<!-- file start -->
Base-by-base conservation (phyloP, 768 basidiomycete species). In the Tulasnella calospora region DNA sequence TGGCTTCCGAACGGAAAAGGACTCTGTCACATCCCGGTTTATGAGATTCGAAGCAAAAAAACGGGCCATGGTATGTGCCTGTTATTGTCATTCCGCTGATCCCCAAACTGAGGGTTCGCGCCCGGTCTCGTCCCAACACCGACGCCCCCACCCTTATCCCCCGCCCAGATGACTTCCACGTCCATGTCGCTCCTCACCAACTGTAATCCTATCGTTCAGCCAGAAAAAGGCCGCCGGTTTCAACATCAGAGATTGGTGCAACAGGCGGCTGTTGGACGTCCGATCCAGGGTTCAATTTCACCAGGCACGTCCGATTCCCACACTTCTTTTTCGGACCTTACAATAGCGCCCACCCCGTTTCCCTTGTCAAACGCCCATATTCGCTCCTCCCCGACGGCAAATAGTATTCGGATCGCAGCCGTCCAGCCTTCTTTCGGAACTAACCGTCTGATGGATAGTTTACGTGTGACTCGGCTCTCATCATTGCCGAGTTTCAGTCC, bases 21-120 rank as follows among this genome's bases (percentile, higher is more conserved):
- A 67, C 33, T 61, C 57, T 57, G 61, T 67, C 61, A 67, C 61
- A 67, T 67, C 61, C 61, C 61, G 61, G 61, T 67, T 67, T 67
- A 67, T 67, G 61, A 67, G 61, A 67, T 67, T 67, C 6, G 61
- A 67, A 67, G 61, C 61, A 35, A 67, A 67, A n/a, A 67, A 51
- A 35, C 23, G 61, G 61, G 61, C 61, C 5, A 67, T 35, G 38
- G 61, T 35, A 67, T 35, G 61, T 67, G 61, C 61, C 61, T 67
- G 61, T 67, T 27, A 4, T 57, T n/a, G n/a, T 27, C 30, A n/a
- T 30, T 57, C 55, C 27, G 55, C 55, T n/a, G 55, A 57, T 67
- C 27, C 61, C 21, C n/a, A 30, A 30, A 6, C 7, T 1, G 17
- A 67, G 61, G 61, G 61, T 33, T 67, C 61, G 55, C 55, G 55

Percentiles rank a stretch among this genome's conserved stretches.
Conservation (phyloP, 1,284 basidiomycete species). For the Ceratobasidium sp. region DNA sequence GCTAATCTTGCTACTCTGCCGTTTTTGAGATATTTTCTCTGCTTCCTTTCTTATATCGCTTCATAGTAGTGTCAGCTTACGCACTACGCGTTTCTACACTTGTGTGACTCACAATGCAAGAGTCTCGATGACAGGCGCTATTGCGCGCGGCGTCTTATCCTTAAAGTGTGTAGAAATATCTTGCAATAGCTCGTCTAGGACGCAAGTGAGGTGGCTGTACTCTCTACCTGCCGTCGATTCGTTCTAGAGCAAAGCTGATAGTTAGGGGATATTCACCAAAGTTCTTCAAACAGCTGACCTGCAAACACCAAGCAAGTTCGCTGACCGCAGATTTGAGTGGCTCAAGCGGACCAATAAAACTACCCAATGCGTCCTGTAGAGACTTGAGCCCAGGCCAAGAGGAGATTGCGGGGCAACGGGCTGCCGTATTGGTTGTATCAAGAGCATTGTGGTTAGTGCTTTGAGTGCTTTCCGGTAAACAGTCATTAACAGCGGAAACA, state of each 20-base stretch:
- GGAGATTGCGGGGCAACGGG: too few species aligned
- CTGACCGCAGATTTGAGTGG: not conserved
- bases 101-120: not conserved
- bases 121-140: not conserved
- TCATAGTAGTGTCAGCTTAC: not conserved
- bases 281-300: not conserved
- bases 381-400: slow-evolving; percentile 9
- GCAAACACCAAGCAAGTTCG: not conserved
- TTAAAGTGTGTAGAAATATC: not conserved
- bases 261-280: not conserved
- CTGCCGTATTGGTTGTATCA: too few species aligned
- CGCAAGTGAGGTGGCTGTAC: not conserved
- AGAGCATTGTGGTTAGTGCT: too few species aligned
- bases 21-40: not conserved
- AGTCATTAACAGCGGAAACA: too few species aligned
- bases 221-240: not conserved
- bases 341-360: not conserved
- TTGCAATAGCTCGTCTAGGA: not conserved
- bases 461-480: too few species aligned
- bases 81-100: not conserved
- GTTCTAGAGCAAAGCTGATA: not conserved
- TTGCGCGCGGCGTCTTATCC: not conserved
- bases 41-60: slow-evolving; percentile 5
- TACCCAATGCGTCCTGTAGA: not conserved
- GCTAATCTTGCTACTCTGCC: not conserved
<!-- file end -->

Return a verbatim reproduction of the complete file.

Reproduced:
Base-by-base conservation (phyloP, 768 basidiomycete species). In the Tulasnella calospora region DNA sequence TGGCTTCCGAACGGAAAAGGACTCTGTCACATCCCGGTTTATGAGATTCGAAGCAAAAAAACGGGCCATGGTATGTGCCTGTTATTGTCATTCCGCTGATCCCCAAACTGAGGGTTCGCGCCCGGTCTCGTCCCAACACCGACGCCCCCACCCTTATCCCCCGCCCAGATGACTTCCACGTCCATGTCGCTCCTCACCAACTGTAATCCTATCGTTCAGCCAGAAAAAGGCCGCCGGTTTCAACATCAGAGATTGGTGCAACAGGCGGCTGTTGGACGTCCGATCCAGGGTTCAATTTCACCAGGCACGTCCGATTCCCACACTTCTTTTTCGGACCTTACAATAGCGCCCACCCCGTTTCCCTTGTCAAACGCCCATATTCGCTCCTCCCCGACGGCAAATAGTATTCGGATCGCAGCCGTCCAGCCTTCTTTCGGAACTAACCGTCTGATGGATAGTTTACGTGTGACTCGGCTCTCATCATTGCCGAGTTTCAGTCC, bases 21-120 rank as follows among this genome's bases (percentile, higher is more conserved):
- A 67, C 33, T 61, C 57, T 57, G 61, T 67, C 61, A 67, C 61
- A 67, T 67, C 61, C 61, C 61, G 61, G 61, T 67, T 67, T 67
- A 67, T 67, G 61, A 67, G 61, A 67, T 67, T 67, C 6, G 61
- A 67, A 67, G 61, C 61, A 35, A 67, A 67, A n/a, A 67, A 51
- A 35, C 23, G 61, G 61, G 61, C 61, C 5, A 67, T 35, G 38
- G 61, T 35, A 67, T 35, G 61, T 67, G 61, C 61, C 61, T 67
- G 61, T 67, T 27, A 4, T 57, T n/a, G n/a, T 27, C 30, A n/a
- T 30, T 57, C 55, C 27, G 55, C 55, T n/a, G 55, A 57, T 67
- C 27, C 61, C 21, C n/a, A 30, A 30, A 6, C 7, T 1, G 17
- A 67, G 61, G 61, G 61, T 33, T 67, C 61, G 55, C 55, G 55

Percentiles rank a stretch among this genome's conserved stretches.
Conservation (phyloP, 1,284 basidiomycete species). For the Ceratobasidium sp. region DNA sequence GCTAATCTTGCTACTCTGCCGTTTTTGAGATATTTTCTCTGCTTCCTTTCTTATATCGCTTCATAGTAGTGTCAGCTTACGCACTACGCGTTTCTACACTTGTGTGACTCACAATGCAAGAGTCTCGATGACAGGCGCTATTGCGCGCGGCGTCTTATCCTTAAAGTGTGTAGAAATATCTTGCAATAGCTCGTCTAGGACGCAAGTGAGGTGGCTGTACTCTCTACCTGCCGTCGATTCGTTCTAGAGCAAAGCTGATAGTTAGGGGATATTCACCAAAGTTCTTCAAACAGCTGACCTGCAAACACCAAGCAAGTTCGCTGACCGCAGATTTGAGTGGCTCAAGCGGACCAATAAAACTACCCAATGCGTCCTGTAGAGACTTGAGCCCAGGCCAAGAGGAGATTGCGGGGCAACGGGCTGCCGTATTGGTTGTATCAAGAGCATTGTGGTTAGTGCTTTGAGTGCTTTCCGGTAAACAGTCATTAACAGCGGAAACA, state of each 20-base stretch:
- GGAGATTGCGGGGCAACGGG: too few species aligned
- CTGACCGCAGATTTGAGTGG: not conserved
- bases 101-120: not conserved
- bases 121-140: not conserved
- TCATAGTAGTGTCAGCTTAC: not conserved
- bases 281-300: not conserved
- bases 381-400: slow-evolving; percentile 9
- GCAAACACCAAGCAAGTTCG: not conserved
- TTAAAGTGTGTAGAAATATC: not conserved
- bases 261-280: not conserved
- CTGCCGTATTGGTTGTATCA: too few species aligned
- CGCAAGTGAGGTGGCTGTAC: not conserved
- AGAGCATTGTGGTTAGTGCT: too few species aligned
- bases 21-40: not conserved
- AGTCATTAACAGCGGAAACA: too few species aligned
- bases 221-240: not conserved
- bases 341-360: not conserved
- TTGCAATAGCTCGTCTAGGA: not conserved
- bases 461-480: too few species aligned
- bases 81-100: not conserved
- GTTCTAGAGCAAAGCTGATA: not conserved
- TTGCGCGCGGCGTCTTATCC: not conserved
- bases 41-60: slow-evolving; percentile 5
- TACCCAATGCGTCCTGTAGA: not conserved
- GCTAATCTTGCTACTCTGCC: not conserved